Shareholders cut $16 billion off Amazon's market value, six times what it earned since it went public. Several brokerages cut their price targets. Fred Katayama reports.
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Shareholders are getting antsy over Amazon. They took a whack at its amazonian market value, chopping more than 16 billion dollars off of it after the online retailer reported quarterly losses nearly double what was expected and warned of a bigger loss to come. Reuters Breakingviews notes that's more than six times what Amazon has earned since it went public 17 years ago.
Amazon founder Jeff Bezos has always taken the long-term perspective, plowing profit back into his ever diversifying lineup of products and services. It's spending $100 million on developing media content for its Prime service in the current quarter alone. It's pouring more money into cloud computing. And Amazon's investing in China, India, Italy and Spain.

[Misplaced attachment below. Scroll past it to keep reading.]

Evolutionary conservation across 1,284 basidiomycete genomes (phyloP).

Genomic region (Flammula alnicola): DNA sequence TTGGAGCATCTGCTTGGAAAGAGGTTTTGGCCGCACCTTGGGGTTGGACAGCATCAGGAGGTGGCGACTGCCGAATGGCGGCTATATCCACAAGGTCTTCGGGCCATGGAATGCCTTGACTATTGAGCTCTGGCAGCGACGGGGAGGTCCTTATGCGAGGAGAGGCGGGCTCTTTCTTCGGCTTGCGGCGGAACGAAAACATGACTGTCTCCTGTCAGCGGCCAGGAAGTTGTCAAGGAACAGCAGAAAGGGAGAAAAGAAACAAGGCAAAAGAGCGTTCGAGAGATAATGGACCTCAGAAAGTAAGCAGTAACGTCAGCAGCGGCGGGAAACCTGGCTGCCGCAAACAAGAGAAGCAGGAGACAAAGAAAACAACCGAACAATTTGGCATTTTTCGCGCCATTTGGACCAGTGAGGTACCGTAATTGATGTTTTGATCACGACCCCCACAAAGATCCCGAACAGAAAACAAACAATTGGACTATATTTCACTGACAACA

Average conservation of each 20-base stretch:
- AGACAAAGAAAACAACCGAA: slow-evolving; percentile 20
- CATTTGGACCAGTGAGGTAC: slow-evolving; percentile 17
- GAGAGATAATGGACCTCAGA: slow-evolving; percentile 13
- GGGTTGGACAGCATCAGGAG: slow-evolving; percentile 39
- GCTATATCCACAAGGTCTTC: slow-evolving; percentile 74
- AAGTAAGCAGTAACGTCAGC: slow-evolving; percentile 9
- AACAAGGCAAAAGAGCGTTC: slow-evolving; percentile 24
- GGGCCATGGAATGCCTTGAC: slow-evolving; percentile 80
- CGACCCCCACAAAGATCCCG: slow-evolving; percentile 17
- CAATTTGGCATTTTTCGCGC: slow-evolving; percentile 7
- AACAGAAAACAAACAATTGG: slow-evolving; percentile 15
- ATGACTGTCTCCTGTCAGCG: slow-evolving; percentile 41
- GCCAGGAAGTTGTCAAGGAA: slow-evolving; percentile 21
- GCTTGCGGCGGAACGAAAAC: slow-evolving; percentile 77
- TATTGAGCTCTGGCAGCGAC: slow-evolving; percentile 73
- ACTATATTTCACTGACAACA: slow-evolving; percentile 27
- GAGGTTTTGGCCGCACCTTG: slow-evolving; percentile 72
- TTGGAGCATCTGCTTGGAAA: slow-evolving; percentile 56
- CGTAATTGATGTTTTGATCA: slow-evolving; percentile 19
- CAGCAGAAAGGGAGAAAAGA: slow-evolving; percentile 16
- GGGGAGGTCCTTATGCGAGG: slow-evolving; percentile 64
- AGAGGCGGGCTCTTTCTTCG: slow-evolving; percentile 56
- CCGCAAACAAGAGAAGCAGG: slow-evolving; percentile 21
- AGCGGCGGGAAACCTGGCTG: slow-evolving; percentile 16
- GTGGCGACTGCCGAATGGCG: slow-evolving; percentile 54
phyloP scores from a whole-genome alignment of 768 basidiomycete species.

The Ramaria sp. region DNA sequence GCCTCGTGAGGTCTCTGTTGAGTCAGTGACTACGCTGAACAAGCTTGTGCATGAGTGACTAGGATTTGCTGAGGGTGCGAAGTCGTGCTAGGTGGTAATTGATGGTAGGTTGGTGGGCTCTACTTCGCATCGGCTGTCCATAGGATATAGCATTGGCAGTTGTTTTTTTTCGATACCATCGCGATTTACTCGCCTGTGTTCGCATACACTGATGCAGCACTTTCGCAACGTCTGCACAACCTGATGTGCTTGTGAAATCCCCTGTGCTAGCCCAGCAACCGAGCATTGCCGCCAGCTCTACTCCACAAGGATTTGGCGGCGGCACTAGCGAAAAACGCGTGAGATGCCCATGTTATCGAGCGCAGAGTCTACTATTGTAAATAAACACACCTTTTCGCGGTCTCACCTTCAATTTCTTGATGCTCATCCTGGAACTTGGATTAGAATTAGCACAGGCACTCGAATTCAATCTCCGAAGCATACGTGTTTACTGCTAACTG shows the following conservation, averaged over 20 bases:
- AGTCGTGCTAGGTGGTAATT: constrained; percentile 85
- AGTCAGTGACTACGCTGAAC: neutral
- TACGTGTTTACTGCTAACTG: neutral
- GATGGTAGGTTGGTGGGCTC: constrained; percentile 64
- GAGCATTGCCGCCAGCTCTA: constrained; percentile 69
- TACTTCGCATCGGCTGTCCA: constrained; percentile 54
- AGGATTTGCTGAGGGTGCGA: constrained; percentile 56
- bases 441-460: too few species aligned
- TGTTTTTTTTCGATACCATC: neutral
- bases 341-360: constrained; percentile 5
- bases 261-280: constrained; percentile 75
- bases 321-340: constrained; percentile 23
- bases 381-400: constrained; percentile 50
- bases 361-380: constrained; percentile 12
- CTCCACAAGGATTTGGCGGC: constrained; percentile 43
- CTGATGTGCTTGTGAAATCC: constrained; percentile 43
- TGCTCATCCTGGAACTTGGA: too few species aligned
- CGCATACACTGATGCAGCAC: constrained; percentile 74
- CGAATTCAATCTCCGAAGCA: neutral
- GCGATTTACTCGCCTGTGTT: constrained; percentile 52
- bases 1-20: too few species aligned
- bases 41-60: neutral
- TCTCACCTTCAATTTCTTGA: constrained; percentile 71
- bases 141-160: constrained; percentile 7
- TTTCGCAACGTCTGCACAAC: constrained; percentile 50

Analysts are also losing patience. A number of them, including Canaccord Genuity's Michael Graham, slashed their price targets on the stock. Among the things different this quarter, Graham says, "investors are less patient than before regarding ongoing margin pressure."
Amazon's stock plunged in early trading, adding onto its loss of 10 percent this year.
Breakingviews columnist Rob Cyran says, "shareholders may be starting to wonder if Amazon is getting lost in a limitless jungle of Bezos' ambition."
But Bezos shows no signs of subscribing to Wall Street's law of the jungle.
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